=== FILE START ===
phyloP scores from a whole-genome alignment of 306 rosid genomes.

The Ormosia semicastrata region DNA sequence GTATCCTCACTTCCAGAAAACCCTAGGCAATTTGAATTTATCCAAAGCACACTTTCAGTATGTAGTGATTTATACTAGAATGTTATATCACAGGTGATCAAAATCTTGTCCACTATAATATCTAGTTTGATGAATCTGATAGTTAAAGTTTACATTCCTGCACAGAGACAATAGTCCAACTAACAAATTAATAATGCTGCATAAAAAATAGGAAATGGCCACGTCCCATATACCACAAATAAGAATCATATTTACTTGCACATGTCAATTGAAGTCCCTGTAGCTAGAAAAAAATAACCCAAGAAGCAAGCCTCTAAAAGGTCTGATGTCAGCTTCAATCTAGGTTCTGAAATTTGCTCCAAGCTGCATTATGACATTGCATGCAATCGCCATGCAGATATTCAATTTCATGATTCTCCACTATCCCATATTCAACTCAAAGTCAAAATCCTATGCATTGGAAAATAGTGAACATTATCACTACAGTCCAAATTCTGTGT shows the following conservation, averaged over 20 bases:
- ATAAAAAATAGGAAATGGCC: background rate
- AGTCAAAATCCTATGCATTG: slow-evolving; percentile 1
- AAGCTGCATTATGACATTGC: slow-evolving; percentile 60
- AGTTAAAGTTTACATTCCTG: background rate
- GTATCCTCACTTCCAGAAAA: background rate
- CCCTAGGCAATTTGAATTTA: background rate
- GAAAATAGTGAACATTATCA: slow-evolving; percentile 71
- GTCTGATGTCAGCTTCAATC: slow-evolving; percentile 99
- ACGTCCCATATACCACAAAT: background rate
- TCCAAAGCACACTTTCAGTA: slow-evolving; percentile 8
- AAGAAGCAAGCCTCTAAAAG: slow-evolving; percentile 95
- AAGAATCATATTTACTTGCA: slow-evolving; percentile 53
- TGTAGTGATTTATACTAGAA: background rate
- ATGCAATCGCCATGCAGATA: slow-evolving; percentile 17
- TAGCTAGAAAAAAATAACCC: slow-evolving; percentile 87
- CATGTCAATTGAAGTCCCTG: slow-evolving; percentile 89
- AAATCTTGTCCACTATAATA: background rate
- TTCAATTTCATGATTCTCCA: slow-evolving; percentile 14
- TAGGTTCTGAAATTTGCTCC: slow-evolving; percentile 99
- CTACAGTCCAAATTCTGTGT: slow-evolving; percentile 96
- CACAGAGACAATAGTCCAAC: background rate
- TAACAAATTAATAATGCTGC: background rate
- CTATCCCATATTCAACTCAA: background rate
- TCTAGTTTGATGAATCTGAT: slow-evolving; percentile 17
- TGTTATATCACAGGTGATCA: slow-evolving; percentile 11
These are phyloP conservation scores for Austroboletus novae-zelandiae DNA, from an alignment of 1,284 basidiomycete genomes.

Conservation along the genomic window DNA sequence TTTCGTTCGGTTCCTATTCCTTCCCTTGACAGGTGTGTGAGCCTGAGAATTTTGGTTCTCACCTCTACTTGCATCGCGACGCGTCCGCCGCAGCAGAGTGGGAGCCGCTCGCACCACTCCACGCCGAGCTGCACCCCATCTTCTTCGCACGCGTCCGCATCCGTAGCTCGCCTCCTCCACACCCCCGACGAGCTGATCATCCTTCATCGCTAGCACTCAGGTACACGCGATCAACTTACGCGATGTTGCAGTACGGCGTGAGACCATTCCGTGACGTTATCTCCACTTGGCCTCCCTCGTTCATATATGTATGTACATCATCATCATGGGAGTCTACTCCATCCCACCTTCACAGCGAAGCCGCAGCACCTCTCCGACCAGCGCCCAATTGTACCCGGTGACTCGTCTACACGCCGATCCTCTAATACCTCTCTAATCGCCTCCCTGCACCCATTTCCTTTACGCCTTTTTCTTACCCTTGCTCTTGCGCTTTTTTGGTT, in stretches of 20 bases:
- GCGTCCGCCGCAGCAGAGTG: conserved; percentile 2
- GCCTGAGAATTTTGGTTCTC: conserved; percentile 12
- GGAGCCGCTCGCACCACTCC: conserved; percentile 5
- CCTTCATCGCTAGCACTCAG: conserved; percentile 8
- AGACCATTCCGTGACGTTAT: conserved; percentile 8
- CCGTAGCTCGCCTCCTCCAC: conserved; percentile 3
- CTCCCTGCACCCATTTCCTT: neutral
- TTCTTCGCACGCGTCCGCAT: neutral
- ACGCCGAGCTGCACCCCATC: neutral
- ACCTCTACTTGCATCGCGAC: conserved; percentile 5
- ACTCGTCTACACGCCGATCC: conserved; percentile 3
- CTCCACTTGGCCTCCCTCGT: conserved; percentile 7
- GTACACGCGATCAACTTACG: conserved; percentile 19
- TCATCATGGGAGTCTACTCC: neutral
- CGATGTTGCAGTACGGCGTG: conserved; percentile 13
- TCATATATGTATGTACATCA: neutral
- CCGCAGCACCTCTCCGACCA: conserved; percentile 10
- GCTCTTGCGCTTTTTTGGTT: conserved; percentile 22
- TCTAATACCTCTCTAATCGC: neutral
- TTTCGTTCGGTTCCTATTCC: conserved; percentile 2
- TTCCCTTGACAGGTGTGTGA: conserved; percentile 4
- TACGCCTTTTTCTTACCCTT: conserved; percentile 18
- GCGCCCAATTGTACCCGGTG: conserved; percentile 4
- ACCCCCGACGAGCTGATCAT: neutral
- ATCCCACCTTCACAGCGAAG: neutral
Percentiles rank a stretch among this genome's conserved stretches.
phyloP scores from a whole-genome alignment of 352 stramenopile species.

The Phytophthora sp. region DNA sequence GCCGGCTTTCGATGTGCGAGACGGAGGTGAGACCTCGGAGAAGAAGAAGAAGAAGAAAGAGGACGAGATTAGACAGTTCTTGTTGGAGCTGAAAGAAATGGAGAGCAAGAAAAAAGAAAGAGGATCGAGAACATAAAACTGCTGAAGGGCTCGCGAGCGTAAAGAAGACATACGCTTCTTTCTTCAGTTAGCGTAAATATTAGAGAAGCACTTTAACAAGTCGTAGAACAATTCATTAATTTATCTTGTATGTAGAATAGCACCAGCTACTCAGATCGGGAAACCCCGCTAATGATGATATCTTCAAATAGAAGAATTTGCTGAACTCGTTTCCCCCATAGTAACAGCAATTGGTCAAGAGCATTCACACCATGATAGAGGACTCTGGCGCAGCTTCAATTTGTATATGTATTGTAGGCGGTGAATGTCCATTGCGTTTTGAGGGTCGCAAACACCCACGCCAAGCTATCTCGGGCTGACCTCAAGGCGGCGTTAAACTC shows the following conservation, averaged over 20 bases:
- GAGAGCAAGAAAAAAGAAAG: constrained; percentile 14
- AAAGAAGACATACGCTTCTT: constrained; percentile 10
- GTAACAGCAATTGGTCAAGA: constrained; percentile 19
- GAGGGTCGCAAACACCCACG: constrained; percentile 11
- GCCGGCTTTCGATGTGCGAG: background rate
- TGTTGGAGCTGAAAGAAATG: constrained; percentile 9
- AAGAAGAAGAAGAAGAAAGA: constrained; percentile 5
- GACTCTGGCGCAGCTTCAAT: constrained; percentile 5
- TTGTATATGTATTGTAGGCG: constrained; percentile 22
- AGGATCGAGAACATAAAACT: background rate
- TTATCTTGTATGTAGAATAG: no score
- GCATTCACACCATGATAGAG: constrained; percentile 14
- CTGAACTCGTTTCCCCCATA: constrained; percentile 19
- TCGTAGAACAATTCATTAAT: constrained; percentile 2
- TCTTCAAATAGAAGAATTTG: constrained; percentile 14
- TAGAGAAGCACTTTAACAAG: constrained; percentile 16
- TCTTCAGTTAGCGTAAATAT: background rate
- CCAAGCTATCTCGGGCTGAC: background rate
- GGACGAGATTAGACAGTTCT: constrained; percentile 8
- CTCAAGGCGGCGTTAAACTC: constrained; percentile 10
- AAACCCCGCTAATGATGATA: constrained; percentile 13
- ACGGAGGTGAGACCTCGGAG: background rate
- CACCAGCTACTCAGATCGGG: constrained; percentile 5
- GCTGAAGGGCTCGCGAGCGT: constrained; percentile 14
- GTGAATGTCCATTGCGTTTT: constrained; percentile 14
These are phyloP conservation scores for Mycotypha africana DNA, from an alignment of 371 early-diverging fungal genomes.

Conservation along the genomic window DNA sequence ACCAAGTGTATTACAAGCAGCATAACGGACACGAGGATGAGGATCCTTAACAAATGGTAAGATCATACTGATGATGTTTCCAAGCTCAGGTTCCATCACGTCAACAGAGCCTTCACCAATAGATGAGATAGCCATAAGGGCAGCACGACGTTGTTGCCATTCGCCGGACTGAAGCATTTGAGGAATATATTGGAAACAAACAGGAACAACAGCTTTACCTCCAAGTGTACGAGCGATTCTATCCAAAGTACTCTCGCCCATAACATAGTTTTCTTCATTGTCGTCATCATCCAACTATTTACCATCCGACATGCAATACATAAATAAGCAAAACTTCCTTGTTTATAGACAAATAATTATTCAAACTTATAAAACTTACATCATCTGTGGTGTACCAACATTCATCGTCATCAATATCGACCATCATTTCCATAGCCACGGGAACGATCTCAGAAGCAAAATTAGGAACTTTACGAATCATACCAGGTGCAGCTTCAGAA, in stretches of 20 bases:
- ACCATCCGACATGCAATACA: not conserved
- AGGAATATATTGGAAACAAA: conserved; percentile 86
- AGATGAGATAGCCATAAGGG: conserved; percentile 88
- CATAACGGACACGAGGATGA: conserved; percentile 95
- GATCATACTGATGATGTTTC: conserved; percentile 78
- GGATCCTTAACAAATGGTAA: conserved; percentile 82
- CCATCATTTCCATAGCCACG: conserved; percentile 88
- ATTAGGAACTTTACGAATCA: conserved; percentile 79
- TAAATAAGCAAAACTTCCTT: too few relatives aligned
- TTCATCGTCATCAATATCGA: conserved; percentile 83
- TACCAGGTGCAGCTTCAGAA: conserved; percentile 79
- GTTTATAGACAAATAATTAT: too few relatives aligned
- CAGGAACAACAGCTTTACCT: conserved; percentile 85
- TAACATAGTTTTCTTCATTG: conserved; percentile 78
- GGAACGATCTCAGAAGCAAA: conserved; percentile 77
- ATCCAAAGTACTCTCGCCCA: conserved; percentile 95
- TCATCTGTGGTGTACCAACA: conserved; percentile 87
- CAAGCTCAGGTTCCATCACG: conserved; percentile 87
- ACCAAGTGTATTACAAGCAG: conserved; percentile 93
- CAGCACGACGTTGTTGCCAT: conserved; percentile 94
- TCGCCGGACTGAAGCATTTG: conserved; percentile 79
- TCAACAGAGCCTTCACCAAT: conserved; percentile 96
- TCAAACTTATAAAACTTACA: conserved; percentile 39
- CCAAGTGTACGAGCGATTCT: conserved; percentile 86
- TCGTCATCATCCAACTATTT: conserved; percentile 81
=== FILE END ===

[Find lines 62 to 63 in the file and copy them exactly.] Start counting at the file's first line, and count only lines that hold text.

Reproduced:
- GCCGGCTTTCGATGTGCGAG: background rate
- TGTTGGAGCTGAAAGAAATG: constrained; percentile 9